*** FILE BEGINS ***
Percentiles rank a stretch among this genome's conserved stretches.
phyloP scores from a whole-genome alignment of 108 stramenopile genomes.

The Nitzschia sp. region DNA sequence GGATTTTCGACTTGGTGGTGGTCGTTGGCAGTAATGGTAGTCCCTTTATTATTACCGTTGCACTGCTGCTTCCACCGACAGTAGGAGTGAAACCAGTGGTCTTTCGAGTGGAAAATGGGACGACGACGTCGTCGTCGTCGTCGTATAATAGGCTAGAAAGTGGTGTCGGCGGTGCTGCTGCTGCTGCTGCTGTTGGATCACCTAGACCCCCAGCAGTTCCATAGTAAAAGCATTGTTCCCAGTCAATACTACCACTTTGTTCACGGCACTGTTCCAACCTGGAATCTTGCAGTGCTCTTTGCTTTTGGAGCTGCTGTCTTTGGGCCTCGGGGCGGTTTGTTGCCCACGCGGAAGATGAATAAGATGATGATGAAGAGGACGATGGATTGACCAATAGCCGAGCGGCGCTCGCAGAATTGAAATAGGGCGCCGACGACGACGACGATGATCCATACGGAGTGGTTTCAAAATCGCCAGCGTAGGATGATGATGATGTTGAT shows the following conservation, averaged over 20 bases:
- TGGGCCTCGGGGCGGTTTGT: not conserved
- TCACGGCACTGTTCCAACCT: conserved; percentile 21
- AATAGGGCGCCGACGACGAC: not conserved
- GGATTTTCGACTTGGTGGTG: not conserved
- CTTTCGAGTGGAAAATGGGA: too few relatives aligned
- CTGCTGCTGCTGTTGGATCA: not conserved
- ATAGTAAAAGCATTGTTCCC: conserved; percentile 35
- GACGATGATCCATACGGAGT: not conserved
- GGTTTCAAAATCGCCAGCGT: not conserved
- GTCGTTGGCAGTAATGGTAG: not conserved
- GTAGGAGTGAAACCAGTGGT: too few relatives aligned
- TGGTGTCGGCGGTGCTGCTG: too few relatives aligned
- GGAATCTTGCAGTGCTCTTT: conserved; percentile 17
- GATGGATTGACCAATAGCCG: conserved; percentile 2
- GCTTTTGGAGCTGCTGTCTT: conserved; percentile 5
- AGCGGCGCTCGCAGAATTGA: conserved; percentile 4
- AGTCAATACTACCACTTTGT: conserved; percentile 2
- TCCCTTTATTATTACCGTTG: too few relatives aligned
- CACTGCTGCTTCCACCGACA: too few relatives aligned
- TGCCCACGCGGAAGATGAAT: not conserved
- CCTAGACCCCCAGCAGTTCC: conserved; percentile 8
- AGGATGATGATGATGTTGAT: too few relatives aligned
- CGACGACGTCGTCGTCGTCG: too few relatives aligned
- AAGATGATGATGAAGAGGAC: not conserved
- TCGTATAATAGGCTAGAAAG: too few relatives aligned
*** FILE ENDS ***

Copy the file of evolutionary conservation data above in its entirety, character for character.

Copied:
Percentiles rank a stretch among this genome's conserved stretches.
phyloP scores from a whole-genome alignment of 108 stramenopile genomes.

The Nitzschia sp. region DNA sequence GGATTTTCGACTTGGTGGTGGTCGTTGGCAGTAATGGTAGTCCCTTTATTATTACCGTTGCACTGCTGCTTCCACCGACAGTAGGAGTGAAACCAGTGGTCTTTCGAGTGGAAAATGGGACGACGACGTCGTCGTCGTCGTCGTATAATAGGCTAGAAAGTGGTGTCGGCGGTGCTGCTGCTGCTGCTGCTGTTGGATCACCTAGACCCCCAGCAGTTCCATAGTAAAAGCATTGTTCCCAGTCAATACTACCACTTTGTTCACGGCACTGTTCCAACCTGGAATCTTGCAGTGCTCTTTGCTTTTGGAGCTGCTGTCTTTGGGCCTCGGGGCGGTTTGTTGCCCACGCGGAAGATGAATAAGATGATGATGAAGAGGACGATGGATTGACCAATAGCCGAGCGGCGCTCGCAGAATTGAAATAGGGCGCCGACGACGACGACGATGATCCATACGGAGTGGTTTCAAAATCGCCAGCGTAGGATGATGATGATGTTGAT shows the following conservation, averaged over 20 bases:
- TGGGCCTCGGGGCGGTTTGT: not conserved
- TCACGGCACTGTTCCAACCT: conserved; percentile 21
- AATAGGGCGCCGACGACGAC: not conserved
- GGATTTTCGACTTGGTGGTG: not conserved
- CTTTCGAGTGGAAAATGGGA: too few relatives aligned
- CTGCTGCTGCTGTTGGATCA: not conserved
- ATAGTAAAAGCATTGTTCCC: conserved; percentile 35
- GACGATGATCCATACGGAGT: not conserved
- GGTTTCAAAATCGCCAGCGT: not conserved
- GTCGTTGGCAGTAATGGTAG: not conserved
- GTAGGAGTGAAACCAGTGGT: too few relatives aligned
- TGGTGTCGGCGGTGCTGCTG: too few relatives aligned
- GGAATCTTGCAGTGCTCTTT: conserved; percentile 17
- GATGGATTGACCAATAGCCG: conserved; percentile 2
- GCTTTTGGAGCTGCTGTCTT: conserved; percentile 5
- AGCGGCGCTCGCAGAATTGA: conserved; percentile 4
- AGTCAATACTACCACTTTGT: conserved; percentile 2
- TCCCTTTATTATTACCGTTG: too few relatives aligned
- CACTGCTGCTTCCACCGACA: too few relatives aligned
- TGCCCACGCGGAAGATGAAT: not conserved
- CCTAGACCCCCAGCAGTTCC: conserved; percentile 8
- AGGATGATGATGATGTTGAT: too few relatives aligned
- CGACGACGTCGTCGTCGTCG: too few relatives aligned
- AAGATGATGATGAAGAGGAC: not conserved
- TCGTATAATAGGCTAGAAAG: too few relatives aligned